The Great Crisis of the 1930s

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Although it may sound simple, it is a very difficult subject to explain. The U.S. Federal Reserve system, resulting from a fully developing capitalism, was established in 1913. Salvador Allende, a man we remember as someone of our times, was already 15 years old.

The First World War broke out in 1914, when the prince heir to the Austrian-Hungarian Empire in the very heart of the center and south of Europe was murdered in Sarajevo. Canada was still a British colony. The British pound sterling enjoyed the privilege of being the currency used in international transactions, with gold as its metal backup. This had been the case over one thousand years before in the capital of the Roman Empire in the East, that is, Constantinople.

The bloody wars against the Muslims in the Near East, with religious pretexts, had been initiated by the feudal lords of the European Christian kingdoms. Their true purpose was to be in command of the commercial routes and other more obscene and mundane objectives which could be discussed some other time.

At the end of the First World War, the United States joined the war, that is, in 1917, two years after the sinking of the Lusitania, a ship carrying American passengers that had left from New York. It had been sunk by torpedoes shot from a German submarine following the absurd instructions of attacking a vessel carrying the flag of a distant, rich and potentially powerful country whose government, from supposedly neutral positions, was looking for a pretext to join the United Kingdom, France and other allies in the war. The attack took place on May 7, 1915, as the vessel was crossing the Strait between Ireland and England. Actually, very few passengers could abandon ship in the 20 minutes before it sank, thus, the 1,198 people still on board lost their lives.

The U.S. economy grew steadily after that war, except for recurrent crises which were resolved by the Federal Reserve without a major impact.

Then, on October 24, 1929, a date that would go down in the history of the United States as the “black Thursday”, the economic crisis started. According to the right wing theoretician and famous American economist Milton Friedman, an economics Nobel Laureate (1976), the Bank of the New York Reserve in Wall Street, the same as other major banks and corporations, reacted “instinctively” by adopting the measure it considered most appropriate: “injecting money into circulation.” The Washington Reserve Bank, which was used to the dominance of its criteria, finally forces the opposing view. President Hoover’s Treasury Secretary supports the Washington Reserve Bank, and that of New York eventually gives in. “But the worst was yet to come,” says Friedman, who explains clearer that any other outstanding economist –some of them with an opposing view– the sequence of events as he writes: “It was not until the autumn of 1930, that the recession of the economic activity, although serious, was affected by financial difficulties or by the petitions of the depositors trying to withdraw their money. The nature of the recession experienced a dramatic change when a chain of bankruptcies in the Midwest and South of the United States undermined confidence in the banks leading to numerous attempts at turning the bank deposits into cash.”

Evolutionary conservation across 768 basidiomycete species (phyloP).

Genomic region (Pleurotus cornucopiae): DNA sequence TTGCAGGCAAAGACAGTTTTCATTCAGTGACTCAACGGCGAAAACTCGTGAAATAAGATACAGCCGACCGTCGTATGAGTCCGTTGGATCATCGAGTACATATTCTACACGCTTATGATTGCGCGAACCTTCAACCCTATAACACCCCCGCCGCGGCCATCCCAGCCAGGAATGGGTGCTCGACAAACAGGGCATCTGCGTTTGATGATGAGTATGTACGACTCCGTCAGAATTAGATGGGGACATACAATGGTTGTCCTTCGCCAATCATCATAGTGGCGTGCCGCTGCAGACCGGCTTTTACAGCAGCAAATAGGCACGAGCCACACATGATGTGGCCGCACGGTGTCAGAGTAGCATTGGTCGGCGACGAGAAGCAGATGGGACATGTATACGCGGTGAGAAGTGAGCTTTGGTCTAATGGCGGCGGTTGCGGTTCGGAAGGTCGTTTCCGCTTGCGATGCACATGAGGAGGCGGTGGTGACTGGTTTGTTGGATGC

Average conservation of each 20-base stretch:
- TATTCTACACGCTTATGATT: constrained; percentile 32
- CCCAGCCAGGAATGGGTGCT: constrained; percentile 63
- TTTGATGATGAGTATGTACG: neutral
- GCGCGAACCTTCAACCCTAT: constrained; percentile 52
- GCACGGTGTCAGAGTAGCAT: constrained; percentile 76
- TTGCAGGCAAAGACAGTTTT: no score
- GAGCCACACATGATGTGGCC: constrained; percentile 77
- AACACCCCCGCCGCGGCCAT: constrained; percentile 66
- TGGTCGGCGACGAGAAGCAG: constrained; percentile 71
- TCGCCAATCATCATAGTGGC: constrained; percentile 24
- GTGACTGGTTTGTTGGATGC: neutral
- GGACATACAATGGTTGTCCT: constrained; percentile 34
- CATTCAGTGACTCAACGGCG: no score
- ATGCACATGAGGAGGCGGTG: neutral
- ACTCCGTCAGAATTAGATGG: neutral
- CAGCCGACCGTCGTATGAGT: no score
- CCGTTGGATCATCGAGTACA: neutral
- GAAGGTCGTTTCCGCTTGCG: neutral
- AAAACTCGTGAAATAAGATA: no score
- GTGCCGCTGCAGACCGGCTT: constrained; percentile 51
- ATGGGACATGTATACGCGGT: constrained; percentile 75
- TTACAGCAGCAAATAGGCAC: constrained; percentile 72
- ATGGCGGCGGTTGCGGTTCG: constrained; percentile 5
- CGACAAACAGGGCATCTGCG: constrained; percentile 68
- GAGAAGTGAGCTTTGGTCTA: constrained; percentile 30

“The American Bank was closed on December 11, 1930. This was the critical date. It was until then the most important commercial bank in the American history that had collapsed.”

Just in the month of December 1930, 352 banks were closed. “The FED could have tried a better solution buying on a large scale public debt bonds in the open market.”